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According to the Cambridge dictionary there are two different pronunciations for "and": /ænd/ is the strong form and weak form can be either /ənd/ or /ən/. Therefore, I would really appreciate it if someone could explain what are the circumstances that we need to take into account while pronouncing "and". Does it depend on the near words? In addition, I have no clear idea about what is the difference between strong form and weak form of a word and what type of form I should select while pronouncing different words.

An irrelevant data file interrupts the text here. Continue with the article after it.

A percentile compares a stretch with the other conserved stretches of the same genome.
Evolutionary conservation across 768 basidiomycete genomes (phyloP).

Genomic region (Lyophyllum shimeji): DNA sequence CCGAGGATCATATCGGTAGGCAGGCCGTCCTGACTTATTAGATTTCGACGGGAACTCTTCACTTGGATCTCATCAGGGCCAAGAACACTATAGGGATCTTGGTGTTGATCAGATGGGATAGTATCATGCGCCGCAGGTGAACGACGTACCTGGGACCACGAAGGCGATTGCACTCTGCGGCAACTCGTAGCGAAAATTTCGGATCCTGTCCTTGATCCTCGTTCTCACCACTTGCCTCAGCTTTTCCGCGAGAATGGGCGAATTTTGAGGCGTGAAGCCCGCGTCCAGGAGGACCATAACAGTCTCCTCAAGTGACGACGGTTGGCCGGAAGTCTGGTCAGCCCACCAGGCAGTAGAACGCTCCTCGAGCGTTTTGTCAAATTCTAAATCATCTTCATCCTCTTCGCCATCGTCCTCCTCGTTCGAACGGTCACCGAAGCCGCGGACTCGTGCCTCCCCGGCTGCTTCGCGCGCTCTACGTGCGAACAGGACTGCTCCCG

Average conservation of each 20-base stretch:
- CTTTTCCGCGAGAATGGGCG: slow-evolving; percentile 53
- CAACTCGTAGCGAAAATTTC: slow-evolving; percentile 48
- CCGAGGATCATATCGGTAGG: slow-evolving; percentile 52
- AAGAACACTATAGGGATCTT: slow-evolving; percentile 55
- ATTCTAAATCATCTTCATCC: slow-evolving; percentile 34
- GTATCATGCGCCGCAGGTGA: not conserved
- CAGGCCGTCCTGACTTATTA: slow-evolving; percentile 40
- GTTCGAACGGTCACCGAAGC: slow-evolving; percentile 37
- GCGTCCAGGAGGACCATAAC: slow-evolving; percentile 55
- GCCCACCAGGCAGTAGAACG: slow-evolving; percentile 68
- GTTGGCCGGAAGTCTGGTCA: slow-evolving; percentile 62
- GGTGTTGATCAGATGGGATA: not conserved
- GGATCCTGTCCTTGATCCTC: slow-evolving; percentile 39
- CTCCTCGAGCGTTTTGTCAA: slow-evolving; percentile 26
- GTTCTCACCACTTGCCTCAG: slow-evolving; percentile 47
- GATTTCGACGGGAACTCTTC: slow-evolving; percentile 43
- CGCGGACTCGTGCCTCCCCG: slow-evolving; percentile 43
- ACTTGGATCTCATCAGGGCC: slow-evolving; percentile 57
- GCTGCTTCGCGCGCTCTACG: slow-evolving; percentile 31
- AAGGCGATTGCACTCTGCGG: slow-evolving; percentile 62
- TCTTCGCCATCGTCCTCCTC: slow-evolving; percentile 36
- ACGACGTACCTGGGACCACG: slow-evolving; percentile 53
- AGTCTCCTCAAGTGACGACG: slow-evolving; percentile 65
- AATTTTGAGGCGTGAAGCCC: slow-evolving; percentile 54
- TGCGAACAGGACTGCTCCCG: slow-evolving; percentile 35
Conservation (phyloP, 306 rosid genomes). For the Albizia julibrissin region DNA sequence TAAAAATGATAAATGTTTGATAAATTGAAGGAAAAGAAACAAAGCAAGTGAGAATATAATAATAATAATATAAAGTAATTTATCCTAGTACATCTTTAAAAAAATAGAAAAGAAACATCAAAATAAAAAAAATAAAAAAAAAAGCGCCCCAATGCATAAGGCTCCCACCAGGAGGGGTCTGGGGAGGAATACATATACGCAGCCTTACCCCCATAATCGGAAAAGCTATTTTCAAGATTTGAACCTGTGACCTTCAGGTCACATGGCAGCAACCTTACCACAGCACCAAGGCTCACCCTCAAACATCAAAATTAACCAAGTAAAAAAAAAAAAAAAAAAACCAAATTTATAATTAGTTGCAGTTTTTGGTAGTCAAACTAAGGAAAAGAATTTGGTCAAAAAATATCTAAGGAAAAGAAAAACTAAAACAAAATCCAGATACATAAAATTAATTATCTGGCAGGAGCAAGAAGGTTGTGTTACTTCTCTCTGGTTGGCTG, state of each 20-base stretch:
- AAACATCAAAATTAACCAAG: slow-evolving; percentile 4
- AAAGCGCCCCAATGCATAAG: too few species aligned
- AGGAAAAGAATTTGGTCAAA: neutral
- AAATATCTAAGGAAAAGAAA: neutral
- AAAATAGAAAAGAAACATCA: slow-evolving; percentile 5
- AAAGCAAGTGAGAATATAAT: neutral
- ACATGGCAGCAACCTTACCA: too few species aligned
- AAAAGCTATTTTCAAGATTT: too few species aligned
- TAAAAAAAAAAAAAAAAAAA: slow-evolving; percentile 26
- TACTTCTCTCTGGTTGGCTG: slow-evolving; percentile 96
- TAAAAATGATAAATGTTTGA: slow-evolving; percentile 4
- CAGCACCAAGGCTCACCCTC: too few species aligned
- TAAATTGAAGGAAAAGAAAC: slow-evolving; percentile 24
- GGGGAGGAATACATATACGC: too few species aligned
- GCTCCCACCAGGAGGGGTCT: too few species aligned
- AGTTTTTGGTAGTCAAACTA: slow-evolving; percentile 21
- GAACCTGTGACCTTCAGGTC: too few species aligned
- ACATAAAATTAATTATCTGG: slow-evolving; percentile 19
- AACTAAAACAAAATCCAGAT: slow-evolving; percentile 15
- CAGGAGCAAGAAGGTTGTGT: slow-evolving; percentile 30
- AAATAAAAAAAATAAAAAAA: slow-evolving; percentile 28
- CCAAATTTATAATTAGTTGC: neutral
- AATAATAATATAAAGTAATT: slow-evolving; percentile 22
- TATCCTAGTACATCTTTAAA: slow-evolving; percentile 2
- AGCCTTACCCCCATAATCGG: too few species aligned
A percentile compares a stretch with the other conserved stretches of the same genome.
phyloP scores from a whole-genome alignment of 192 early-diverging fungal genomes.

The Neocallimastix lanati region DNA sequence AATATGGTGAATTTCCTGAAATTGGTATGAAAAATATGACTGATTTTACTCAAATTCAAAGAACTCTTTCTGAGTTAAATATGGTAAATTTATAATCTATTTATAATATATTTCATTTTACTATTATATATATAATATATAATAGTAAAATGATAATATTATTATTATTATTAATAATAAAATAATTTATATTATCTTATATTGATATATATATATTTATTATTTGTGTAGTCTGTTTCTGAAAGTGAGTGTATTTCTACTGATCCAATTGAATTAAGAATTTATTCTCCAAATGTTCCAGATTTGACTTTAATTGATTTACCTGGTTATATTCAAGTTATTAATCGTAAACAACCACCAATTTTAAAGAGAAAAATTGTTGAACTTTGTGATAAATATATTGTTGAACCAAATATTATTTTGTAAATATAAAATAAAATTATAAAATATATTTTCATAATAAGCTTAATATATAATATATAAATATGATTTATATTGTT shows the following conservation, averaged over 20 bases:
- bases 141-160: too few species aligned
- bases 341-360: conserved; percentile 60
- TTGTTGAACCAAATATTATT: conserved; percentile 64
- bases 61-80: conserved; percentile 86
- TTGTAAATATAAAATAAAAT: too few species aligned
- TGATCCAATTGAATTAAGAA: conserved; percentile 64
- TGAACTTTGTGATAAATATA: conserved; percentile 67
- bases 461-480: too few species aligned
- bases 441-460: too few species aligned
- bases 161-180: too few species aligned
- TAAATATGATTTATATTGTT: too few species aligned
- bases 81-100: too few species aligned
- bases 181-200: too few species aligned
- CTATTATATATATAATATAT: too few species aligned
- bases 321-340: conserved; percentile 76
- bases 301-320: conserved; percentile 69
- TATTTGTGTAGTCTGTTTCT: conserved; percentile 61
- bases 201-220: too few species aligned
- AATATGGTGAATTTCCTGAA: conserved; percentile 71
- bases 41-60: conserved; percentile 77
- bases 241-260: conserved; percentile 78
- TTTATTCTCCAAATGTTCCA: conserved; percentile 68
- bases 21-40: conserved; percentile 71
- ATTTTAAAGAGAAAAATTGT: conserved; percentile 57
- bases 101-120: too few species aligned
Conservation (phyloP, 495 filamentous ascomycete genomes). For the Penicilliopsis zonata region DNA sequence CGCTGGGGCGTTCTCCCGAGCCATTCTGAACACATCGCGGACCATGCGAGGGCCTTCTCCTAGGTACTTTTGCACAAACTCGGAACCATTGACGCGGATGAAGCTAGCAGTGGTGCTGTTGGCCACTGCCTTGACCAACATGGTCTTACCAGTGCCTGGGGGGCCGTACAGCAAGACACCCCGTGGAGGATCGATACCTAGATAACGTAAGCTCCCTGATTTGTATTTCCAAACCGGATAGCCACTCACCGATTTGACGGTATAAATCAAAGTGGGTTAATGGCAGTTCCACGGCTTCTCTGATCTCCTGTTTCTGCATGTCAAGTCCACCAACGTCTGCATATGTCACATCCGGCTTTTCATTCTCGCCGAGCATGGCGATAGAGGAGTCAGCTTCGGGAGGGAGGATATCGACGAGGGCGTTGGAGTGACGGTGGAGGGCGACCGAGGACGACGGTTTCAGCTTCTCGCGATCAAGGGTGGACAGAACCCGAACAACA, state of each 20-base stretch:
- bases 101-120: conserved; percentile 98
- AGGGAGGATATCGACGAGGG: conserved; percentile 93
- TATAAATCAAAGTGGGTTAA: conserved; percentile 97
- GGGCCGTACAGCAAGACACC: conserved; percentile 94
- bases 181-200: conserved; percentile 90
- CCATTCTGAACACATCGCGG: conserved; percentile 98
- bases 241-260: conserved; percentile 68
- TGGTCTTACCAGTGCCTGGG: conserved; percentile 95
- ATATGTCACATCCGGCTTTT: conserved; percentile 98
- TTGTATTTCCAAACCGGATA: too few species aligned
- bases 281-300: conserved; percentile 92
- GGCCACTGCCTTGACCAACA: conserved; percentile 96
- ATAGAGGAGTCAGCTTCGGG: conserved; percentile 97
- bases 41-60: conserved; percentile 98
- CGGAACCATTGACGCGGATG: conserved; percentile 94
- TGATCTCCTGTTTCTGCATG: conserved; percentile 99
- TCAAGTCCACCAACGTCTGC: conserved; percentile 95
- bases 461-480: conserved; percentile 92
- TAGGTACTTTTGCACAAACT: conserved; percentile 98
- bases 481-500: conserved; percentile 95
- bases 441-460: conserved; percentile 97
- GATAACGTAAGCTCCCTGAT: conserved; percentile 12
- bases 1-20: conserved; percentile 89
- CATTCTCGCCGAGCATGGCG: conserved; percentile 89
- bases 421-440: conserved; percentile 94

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All the small words in English have multiple pronunciations. Even the same speaker uses several different pronunciations of these words. The choice is made unconsciously and depends on the situation. Are you speaking before a group, where you want to speak as clearly as possible? Are you speaking to your boss? Are you speaking to your children? Are you speaking slowly? Fast? Softly? Loudly? All of these factors and others can affect pronunciation.

A learner is best advised not to think about this too much. You can't think your way to good, authentic pronunciation. You have to listen and imitate.

Personally, in ordinary everyday speech, I tend to use something like /æn/ for "and" most of the time, adding an unreleased "d" /d̚/ from time to time depending on what sound follows, thus "and so on" /ænd̚ˈsowan/.

CJ

Comments  

Thank you very much for the answer.